The following paper will use the civil wars of Spain and Northern Ireland as two case studies for the analysis of the individual expression of trauma. I will establish the historical contexts of the two wars, followed by an examination and comparison of the collective and individual silences and the memorialization of the civil wars. Afterwards, I will analyze the effects of trauma on the individual expression of the civil wars. Finally I will discuss the limitations of the archives. Through the comparative study of two civil wars and the different methods of memorialization and representation, an argument may be made that in order to discuss an individual’s traumatic experience he or she may use the polyphonic discourse thereby allowing the speaker to both represent his or her experiences as well as begin to process any past trauma.
In early India both the Brahmanic and Buddhist communities generated myths featuring Kāma, the god of love and desire. These myths served as an allegory for the shifting discourse on sexuality, which conveyed specific models of sexual behavior in order to preserve traditional Brahmanic cosmic and patriarchal social order. Additionally, a significant portion of this discourse on sexuality focused on the Buddhist and Brahmanic struggle to gain control over women’s roles within social, political, economic, and religious contexts. The Buddha-Kāma myth emphasized renunciation and detachment. This Buddhist message of renunciation was viewed as a threat to the Brahmanic social order. This narrative depicted the Bodhisattva meditating under a tree in the hope of attaining enlightenment; indeed Kāma attempts to distract the Bodhisattva, to no avail. The Brahmanic community responded by producing the Hindu myth of Śiva and Kāma, which depicted a battle between Śiva and Kāma, wherein Kāma attempted to rouse Śiva, who, in anger, responded by burning Kāma to the ash, only to resurrect him later. This Brahmanic narrative successfully subsumed the ascetic threat by re-establishing Kāma’s place in the cosmic order and emphasizing that controlled desire was fundamental for the preservation of the universe.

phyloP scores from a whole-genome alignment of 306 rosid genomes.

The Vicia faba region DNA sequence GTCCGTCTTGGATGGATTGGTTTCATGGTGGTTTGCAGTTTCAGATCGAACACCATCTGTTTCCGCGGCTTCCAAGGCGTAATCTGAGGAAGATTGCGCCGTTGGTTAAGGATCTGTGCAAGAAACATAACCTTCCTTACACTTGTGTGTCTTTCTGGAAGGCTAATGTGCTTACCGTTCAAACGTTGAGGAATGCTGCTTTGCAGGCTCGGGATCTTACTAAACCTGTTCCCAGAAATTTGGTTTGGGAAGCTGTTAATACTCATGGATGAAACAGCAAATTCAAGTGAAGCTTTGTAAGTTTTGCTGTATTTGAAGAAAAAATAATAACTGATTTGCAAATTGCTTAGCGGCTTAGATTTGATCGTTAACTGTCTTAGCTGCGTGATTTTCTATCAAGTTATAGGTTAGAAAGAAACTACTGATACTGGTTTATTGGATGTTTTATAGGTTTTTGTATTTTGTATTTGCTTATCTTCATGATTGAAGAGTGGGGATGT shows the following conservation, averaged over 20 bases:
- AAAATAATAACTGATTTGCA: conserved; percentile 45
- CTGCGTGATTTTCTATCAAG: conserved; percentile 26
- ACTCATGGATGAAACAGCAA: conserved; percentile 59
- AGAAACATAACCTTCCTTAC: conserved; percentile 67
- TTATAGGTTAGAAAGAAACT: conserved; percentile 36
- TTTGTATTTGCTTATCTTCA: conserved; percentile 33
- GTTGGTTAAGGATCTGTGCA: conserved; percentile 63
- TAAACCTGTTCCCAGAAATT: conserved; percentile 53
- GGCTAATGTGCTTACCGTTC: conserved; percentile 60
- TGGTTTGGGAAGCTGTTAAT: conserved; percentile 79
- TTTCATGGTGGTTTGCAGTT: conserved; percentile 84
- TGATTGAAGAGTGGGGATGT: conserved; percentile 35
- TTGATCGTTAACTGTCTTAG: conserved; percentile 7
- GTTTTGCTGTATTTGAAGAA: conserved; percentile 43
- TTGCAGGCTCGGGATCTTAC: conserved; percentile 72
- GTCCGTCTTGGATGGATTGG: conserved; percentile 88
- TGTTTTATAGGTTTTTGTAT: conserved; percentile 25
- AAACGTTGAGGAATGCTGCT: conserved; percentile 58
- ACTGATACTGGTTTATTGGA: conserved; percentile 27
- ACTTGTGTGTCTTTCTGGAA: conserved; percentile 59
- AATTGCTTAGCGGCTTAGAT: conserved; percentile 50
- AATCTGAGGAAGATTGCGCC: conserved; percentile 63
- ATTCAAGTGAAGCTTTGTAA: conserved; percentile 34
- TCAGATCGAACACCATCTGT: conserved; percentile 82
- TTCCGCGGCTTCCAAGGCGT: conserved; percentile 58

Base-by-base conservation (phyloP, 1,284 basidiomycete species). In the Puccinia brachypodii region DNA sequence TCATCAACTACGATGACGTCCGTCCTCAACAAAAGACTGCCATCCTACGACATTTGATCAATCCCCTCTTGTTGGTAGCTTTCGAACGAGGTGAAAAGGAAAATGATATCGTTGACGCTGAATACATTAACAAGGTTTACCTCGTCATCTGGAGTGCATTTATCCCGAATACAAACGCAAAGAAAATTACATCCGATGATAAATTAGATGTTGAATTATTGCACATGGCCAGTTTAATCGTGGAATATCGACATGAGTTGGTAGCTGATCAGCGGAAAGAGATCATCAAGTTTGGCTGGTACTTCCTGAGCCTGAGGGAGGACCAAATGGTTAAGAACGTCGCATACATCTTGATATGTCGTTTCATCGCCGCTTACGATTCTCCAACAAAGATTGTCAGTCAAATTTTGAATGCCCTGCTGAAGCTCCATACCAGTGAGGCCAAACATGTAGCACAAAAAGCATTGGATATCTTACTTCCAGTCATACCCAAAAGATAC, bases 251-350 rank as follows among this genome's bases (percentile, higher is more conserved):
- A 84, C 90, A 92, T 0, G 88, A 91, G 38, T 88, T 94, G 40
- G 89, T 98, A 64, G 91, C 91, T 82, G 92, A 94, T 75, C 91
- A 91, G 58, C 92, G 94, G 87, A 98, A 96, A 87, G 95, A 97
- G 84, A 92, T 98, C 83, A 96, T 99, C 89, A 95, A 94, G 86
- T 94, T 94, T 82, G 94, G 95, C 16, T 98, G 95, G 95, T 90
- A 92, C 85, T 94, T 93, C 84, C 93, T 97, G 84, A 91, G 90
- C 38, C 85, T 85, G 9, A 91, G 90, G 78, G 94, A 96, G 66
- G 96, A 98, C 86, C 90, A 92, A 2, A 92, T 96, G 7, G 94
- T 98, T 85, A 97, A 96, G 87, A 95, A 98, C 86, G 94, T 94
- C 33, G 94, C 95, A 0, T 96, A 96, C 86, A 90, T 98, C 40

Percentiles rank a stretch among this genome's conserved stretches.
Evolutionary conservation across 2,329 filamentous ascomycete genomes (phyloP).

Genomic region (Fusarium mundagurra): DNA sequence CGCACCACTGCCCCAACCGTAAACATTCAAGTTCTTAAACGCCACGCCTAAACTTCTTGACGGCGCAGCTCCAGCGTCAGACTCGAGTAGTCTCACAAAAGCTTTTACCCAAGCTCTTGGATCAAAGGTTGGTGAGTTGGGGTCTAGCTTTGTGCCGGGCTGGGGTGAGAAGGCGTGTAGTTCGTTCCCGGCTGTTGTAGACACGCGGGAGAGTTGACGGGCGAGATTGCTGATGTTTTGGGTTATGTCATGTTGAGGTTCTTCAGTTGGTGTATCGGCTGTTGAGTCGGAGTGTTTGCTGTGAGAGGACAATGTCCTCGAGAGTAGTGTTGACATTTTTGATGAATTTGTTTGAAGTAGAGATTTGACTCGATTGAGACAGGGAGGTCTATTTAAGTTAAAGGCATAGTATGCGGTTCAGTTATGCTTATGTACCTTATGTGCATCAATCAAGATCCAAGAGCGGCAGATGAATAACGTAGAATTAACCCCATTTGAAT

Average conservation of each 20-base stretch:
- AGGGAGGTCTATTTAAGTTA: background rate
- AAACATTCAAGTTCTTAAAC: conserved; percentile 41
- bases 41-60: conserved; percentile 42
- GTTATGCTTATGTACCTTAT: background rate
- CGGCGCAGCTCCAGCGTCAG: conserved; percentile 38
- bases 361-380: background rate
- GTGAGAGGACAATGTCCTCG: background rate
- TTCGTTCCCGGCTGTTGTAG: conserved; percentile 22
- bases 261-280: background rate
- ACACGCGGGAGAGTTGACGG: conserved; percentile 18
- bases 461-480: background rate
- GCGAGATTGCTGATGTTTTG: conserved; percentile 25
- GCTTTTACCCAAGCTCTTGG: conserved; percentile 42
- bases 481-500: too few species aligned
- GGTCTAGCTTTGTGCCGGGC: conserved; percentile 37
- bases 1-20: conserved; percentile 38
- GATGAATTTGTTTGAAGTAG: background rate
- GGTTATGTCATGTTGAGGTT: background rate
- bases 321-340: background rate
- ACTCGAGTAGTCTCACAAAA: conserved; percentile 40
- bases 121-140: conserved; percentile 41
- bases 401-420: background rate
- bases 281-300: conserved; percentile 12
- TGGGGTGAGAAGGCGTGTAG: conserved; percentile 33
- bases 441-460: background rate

The social movement to end violence in the home has always been characterized by discursive struggles, both within the movement and in its engagement with wider society. This study examines how movement discourse is transformed and rationalized at the individual level, presenting a case study of one domestic violence advocacy agency located in a politically conservative community. In-depth interviews were conducted with 17 employees and volunteers of the organization, including three former employees. The study found a central discursive struggle within the organization surrounding the use of gendered language, reflecting tensions between newer and older members of the movement. A new discourse of “inclusivity” is becoming prominent in the organization, and its complexities suggest that de-gendering language may be a much more nuanced discursive shift than researchers of the movement have previously stated. In somewhat of a contradiction, proponents of inclusivity simultaneously see gender-neutral language as fitting into the conservative political landscape, yet also as progressively challenging this landscape by allying with the LGBT community. As gender-neutral comes to be seen as the “new progressive” and older advocates feel increasingly unable to express their concerns, the movement must examine the possibilities and consequences of its shifting discourse for social change.